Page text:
What is an Ark?

Masonic Articles and Essays

What is an Ark?

Very Illus..... Bro. Kristine Wilson-Slack 33o

Date Published: 11/16/2023                        

The ark is a symbol known to humanity from ancient times, common across many cultures and religions. What is its significance to freemasonry and what esoteric secrets can be revealed through understanding its inner meanings?

Symbols, especially of the commonly-accepted-but-never-thought-of-kind, can be highly engaging. They may even drive us down rabbit holes. One such, for me, is an “ark.” I wondered, what it meant to be in an ark, why are there three arks in the bible, and yet, not many anywhere else? What is the significance of an ark, and what is its purpose? What is the symbol attempting to say?

Let’s start with a definition: an ark is a place of safety and protection. Whether it’s a boat, chest, or cabinet, it protects something precious. The arks in the Bible are all in the Old Testament and as such, are related to Jewish events. The first is the Ark of Noah, in which all holy and righteous life on Earth was rescued from the Lord’s flood. The second is the Ark of the Covenant, which is also known as the Ark of Samuel, the Ark of Testimony, and the Ark of God. Inside it were placed three items: the tablets of the Ten Commandments, a pot of manna, and Aaron’s Rod. The last ark is the Ark of Moses, also known as the ark of bulrushes. This is the papyrus (bulrush) basket in which Moses was placed when he was sent away by his birth mother. The word in Egyptian (teb) translates to the same word used for ark (aron) in Hebrew.

There is also one more ark, not specifically noted as such in the bible, and might not be known to those who do not practice the Jewish faith. This ark is “a repository traditionally in or against the wall of a synagogue for the scrolls of the Torah.” Among the Ashkenazim, it is known as the “aron kodesh” or “Holy Ark,” which comes from Chronicles II 35:3, which indicates where the ark in the temple should be located. This location is the wall that resides closest to the Temple Mount. There are many traditions and customs associated with this particular ark. The most interesting is that the ark may never be empty; on holy days like Rosh Hashanah, when the scrolls are removed from the ark, a lit candle is placed in the ark to represent the light of the Torah.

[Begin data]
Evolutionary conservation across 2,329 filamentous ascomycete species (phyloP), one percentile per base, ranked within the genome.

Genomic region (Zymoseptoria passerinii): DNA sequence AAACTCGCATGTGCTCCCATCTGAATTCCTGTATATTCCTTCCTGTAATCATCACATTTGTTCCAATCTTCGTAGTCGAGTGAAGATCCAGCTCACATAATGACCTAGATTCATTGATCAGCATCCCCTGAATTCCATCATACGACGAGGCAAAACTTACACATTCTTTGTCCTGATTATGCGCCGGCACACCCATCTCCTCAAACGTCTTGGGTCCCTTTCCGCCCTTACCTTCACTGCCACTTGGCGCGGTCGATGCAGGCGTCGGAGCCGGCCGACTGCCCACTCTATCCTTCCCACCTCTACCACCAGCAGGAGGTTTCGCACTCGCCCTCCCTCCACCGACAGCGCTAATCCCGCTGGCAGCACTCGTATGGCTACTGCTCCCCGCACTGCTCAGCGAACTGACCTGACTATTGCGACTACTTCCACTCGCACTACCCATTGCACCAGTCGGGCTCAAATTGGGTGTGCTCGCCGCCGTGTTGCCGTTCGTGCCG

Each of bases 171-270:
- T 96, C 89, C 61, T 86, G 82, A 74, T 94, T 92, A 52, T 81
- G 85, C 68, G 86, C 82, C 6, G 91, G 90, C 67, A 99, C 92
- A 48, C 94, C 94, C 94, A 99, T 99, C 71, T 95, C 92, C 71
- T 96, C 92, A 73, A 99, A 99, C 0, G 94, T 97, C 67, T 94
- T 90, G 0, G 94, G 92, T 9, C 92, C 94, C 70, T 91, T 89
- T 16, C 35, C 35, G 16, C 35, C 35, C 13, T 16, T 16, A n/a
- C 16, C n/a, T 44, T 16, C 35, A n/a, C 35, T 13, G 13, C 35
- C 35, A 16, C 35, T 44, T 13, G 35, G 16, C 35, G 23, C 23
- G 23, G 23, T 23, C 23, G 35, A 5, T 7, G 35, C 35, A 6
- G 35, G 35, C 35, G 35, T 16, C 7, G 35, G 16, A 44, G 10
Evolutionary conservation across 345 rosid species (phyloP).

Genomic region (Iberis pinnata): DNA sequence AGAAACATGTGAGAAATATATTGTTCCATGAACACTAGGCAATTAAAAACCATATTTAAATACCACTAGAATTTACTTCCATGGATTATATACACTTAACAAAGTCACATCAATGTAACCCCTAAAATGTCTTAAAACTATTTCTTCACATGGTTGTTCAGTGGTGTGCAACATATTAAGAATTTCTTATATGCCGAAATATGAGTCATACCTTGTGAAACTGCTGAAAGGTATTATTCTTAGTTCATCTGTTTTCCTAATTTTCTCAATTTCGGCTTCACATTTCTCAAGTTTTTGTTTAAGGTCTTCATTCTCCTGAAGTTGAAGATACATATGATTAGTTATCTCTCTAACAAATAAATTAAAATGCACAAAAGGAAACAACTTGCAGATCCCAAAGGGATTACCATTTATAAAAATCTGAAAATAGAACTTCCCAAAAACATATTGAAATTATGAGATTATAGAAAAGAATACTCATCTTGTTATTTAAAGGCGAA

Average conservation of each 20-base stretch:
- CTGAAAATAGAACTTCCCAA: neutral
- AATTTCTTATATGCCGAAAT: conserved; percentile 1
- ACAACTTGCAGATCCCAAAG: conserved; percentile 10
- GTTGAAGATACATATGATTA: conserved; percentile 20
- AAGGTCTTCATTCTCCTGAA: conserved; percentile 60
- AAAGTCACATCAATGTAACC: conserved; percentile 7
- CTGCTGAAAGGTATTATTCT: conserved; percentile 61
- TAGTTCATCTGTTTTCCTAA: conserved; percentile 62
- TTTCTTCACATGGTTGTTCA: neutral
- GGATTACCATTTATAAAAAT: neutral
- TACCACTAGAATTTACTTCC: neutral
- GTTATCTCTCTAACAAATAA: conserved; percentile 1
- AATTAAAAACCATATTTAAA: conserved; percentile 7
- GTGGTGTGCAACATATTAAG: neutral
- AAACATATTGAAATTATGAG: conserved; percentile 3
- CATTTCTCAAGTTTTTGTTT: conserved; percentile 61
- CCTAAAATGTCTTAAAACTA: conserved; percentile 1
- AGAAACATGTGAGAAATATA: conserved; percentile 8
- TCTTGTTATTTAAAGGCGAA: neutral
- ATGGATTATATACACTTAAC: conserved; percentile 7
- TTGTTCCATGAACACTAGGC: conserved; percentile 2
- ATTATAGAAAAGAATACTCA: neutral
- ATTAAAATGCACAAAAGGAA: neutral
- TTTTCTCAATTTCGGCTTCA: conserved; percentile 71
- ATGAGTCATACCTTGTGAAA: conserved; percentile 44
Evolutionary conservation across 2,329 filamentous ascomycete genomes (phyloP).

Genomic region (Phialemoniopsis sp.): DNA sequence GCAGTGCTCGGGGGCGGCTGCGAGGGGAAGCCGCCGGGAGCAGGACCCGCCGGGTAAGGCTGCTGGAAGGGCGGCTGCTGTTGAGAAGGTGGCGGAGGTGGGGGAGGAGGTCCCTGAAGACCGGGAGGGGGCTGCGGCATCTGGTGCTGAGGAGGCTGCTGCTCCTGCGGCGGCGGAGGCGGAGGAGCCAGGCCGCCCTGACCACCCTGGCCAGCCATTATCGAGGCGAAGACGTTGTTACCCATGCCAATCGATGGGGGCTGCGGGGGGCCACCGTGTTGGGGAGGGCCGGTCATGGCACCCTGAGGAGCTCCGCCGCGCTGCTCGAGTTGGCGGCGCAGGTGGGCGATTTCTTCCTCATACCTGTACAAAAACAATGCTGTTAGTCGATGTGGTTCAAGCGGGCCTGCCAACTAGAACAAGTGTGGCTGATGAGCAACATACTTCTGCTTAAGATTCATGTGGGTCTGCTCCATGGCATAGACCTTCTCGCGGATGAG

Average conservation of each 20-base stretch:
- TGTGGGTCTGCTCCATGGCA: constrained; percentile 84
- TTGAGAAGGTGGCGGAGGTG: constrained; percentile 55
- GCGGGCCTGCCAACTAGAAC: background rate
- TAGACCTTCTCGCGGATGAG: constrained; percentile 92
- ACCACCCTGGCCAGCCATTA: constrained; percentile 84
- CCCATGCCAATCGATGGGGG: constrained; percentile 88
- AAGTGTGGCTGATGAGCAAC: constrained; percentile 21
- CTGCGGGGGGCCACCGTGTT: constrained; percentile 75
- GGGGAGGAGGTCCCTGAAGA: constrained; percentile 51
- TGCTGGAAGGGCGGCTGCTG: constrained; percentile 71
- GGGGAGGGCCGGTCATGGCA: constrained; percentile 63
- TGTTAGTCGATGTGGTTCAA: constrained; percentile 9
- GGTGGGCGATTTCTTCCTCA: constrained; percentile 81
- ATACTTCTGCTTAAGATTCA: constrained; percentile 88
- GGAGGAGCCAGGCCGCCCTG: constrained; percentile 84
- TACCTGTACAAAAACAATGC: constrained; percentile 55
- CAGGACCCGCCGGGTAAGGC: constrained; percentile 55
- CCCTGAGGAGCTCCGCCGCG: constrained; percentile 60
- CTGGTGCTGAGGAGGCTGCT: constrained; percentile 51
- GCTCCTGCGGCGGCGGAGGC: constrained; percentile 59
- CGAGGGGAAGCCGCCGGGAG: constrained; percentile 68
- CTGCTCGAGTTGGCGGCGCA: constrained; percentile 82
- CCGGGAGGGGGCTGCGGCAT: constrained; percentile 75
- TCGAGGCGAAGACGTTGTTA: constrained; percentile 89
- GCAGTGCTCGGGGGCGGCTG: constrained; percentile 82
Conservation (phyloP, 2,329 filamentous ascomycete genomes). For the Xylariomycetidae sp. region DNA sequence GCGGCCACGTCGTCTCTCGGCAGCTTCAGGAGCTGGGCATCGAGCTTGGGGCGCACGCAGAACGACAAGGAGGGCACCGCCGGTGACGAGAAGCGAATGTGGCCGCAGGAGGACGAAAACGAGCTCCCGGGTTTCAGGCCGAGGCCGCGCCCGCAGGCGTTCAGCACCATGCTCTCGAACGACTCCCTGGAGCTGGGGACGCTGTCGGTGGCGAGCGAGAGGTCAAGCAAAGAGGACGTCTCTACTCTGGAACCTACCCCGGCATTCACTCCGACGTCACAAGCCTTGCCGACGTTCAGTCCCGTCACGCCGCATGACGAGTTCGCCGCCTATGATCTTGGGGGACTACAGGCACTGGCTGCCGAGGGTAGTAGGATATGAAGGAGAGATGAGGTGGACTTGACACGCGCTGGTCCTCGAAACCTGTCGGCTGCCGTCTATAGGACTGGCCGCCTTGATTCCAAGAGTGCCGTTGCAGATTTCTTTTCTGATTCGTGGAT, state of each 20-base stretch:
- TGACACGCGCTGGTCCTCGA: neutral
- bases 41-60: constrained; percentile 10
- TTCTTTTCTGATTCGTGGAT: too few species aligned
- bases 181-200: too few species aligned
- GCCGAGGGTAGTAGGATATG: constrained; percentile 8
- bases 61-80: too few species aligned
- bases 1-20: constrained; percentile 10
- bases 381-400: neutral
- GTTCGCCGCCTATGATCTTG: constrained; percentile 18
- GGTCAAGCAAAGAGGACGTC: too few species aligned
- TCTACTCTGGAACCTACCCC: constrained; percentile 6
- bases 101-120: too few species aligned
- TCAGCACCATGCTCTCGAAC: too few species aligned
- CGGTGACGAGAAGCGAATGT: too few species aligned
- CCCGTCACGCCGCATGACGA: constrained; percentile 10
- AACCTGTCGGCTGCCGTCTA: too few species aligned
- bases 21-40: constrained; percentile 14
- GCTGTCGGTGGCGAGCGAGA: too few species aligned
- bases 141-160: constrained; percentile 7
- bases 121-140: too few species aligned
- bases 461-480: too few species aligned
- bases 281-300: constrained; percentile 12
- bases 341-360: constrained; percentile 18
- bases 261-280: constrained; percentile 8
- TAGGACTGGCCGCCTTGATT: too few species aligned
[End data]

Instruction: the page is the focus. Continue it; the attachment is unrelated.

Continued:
In Freemasonry, there is a specific degree tied to the Ark of Noah, named the Royal Ark Mariner degree. This degree is speculated to have been used prior to Blue Lodge Masonry and is considered by some to be an influence on Craft Freemasonry. The presence of the Ark and Anchor within Craft Masonry is what causes this theory to surface. There is no known date from when this degree originates and in Masonic literature, it is only first mentioned in the 18th C. The degree is worked in Scotland, England, and the United States (as an Allied Degree) by different masculine orders and is part of the Universal Freemasonry rite.

Moving back to the symbolism of the ark in Freemasonry, the ark of Noah and the ark of the covenant are the symbols most seen in ritual. If we look back towards the mysteries of Egypt, archeologists are now finding that arks like that described as the Ark of the Covenant were carried in “the Procession of the Shrines.” The Egyptians are believed to have used their arks as places of sacred worship and to dispense the will of the Divine. In the Procession, these arks were carried to the appropriate Temple, and ceremonies were performed on or next to them. They also carried precious objects of a mystical nature, such as statues of Gods or other relics. The “angels” on the Egyptian arks were said to be of gods or goddesses to whom the ark “housed.” Some have speculated that the beings on the ark represented Truth and Justice, such as the goddess Ma’at. One site mentions the goddess Theme but there does not appear to be a goddess in ancient Egypt with this name.

The common theme amongst all of the arks is the protection of something precious. Be it the word of God, the prophet of God, relics, or the righteous life on Earth, the items inside were of a mystical and divine nature. It’s necessary that these precious items be protected from desecration and destruction, but the question is from whom or what? Do we protect them from the profane? That begs many questions, especially about the Ark of Noah. The arks are greater symbols, to be sure, of several esoteric concepts, like Brotherhood, Fidelity, and Reverence. It bears exploring these symbols in the context of the Masonic rituals in which they appear, and look deeper than the surface meaning of protection.

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